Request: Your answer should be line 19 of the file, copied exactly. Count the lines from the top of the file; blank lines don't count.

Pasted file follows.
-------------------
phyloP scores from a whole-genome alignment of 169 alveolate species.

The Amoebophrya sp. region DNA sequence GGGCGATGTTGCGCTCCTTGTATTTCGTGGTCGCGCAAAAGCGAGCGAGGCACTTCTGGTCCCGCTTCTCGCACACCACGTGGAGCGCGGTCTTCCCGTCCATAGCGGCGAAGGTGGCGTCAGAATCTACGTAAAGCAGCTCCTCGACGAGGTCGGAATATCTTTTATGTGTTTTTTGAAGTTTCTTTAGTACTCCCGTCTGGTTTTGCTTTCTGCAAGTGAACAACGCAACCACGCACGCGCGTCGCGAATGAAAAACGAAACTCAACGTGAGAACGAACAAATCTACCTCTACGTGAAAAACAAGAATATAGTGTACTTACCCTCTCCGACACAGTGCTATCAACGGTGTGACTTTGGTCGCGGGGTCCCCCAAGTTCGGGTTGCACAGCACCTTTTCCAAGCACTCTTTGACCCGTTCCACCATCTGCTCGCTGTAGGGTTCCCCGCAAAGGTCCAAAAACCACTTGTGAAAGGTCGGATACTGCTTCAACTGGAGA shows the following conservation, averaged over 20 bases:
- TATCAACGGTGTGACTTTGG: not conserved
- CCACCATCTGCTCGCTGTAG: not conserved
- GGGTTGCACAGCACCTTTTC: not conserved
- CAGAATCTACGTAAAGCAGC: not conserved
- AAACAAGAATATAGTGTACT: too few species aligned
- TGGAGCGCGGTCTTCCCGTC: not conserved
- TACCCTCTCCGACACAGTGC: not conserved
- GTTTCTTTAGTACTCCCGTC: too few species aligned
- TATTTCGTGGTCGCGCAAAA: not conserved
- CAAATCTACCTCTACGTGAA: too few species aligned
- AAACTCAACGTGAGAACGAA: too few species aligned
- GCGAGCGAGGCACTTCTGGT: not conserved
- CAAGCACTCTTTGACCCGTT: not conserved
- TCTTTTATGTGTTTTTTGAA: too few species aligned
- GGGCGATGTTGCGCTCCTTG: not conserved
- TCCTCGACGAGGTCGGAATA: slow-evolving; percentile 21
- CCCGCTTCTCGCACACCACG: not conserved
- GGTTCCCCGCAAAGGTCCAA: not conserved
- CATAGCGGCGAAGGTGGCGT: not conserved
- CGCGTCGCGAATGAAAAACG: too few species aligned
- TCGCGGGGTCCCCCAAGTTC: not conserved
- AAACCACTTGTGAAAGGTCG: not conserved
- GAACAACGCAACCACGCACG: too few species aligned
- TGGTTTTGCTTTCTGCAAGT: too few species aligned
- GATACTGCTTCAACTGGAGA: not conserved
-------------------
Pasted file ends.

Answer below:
- CCCGCTTCTCGCACACCACG: not conserved